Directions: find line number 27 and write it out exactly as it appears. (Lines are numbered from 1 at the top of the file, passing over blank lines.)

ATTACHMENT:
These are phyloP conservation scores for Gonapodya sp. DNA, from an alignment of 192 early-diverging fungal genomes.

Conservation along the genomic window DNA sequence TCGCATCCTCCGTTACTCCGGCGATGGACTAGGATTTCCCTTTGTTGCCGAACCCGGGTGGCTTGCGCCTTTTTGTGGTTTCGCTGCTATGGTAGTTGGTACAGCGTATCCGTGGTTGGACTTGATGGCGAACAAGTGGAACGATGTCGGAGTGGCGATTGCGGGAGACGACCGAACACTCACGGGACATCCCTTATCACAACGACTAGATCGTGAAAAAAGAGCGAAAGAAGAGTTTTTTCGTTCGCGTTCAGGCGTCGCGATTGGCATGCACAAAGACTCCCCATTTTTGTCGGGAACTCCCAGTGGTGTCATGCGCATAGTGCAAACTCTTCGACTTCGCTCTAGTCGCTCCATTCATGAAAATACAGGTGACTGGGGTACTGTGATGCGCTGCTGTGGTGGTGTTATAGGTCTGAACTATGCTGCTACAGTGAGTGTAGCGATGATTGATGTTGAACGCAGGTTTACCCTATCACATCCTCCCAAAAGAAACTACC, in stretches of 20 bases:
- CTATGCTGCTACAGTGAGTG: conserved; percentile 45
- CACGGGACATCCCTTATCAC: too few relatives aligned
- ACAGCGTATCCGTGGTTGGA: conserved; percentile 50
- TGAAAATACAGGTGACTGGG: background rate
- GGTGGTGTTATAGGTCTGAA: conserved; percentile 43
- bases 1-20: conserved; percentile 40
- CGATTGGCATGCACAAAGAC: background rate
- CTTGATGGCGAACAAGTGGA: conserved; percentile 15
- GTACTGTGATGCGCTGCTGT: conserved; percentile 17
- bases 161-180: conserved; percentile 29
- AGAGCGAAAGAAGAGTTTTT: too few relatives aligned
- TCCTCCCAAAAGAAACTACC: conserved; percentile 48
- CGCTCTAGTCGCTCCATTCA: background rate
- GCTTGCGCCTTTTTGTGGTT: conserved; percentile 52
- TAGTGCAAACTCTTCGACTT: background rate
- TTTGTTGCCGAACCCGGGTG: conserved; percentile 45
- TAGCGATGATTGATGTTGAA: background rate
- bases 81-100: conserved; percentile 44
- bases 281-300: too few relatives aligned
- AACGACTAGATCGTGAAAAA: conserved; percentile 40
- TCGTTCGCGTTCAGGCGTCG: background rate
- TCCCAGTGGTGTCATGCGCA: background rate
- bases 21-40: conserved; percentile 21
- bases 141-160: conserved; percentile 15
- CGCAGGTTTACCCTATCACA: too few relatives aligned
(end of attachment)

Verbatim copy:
- CGCAGGTTTACCCTATCACA: too few relatives aligned